In 2010, the Leipzig Museum of Fine Arts received 126 paintings and 33 sculptures as permanent loans from the Peter and Irene Ludwig Foundation. The works are excellently suited to complement the museum's own inventory of art in the GDR. The works have been publicly exhibited since 2010, primarily in dialogic presentations: Hartwig Ebersbach and Volker Stelzmann, Hubertus Giebe and Wolfgang Peuker, also Wolfram Ebersbach and Sighard Gille. In 'Ludwig in Leipzig IV', we distilled an entire decade and exhibited strikingly individual artistic thumbprints from the nineteen-eighties. The current presentation now shows works by Bernhard Heisig from the Ludwig Foundation and also the museum's own inventory.
Heisig's partner in dialogue is Wolfgang Petrick, whose critical realism, interwoven with surreal and dadaesque traits, was traded at the start of the nineteen-seventies under the label 'D-Realism'. His visual dissection transforms the affluent bourgeoisie into degenerate monsters, their assertion of debonair self-presentation a debacle faced with the manifold deformations inscribed in the flip-side of prosperous society with all its superficial revelry. Two artists meet in 'Ludwig in Leipzig V', perceiving the world through the magnifying glass of its disastrous entanglements and unafraid to engage in indecorous haranguing and clamorous tones.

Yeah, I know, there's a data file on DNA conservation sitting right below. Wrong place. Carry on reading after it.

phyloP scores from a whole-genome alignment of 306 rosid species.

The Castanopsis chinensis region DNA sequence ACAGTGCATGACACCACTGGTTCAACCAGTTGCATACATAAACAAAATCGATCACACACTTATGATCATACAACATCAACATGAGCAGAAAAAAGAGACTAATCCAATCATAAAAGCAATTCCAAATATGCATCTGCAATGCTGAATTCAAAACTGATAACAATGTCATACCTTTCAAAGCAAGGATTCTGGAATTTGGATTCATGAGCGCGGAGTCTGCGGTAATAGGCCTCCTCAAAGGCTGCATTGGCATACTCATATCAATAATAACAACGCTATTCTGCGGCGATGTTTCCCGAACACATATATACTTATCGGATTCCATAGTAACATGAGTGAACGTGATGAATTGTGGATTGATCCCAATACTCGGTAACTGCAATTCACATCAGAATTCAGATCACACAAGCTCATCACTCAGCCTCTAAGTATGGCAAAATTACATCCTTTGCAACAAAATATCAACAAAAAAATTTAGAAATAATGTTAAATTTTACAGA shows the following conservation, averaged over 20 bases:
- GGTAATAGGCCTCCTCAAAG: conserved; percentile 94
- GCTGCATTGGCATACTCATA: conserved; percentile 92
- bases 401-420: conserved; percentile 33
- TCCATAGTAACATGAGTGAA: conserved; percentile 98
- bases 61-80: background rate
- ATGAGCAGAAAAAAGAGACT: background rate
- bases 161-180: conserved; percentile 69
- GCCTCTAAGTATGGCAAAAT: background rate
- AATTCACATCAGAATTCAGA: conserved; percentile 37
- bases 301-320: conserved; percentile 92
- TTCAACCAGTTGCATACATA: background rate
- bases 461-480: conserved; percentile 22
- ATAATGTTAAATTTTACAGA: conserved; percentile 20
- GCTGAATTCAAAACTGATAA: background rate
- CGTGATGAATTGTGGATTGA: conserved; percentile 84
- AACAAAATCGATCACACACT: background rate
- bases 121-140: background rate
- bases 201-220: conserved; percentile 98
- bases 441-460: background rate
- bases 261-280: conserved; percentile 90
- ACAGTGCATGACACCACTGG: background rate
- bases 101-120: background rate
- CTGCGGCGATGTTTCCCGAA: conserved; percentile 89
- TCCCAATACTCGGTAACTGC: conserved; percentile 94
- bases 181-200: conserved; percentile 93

For many years, Wolfgang Petrick was among the core of artists presented in the gallery owned by Dieter Brusberg, which acted as a platform for GDR art. Petrick had individual exhibitions there, as did Bernhard Heisig. And the collectors Peter Ludwig and his wife Irene were regular visitors at Dieter Brusberg's gallery. In 1987, Brusberg staged a topical exhibition under the title 'Fritz and Frederick – Prussian Pictures'. Bernhard Heisig and Wolfgang Petrick occupied central positions in this exhibition. So it is fair to say that the dialogue between their paintings already took place 25 years ago. In 2013, the Leipzig Museum of Fine Arts plays host to an encounter between paintings by Bernhard Heisig from the Peter and Irene Ludwig collection and by Wolfgang Petrick from the Ulla and Heiner Pietzsch collection.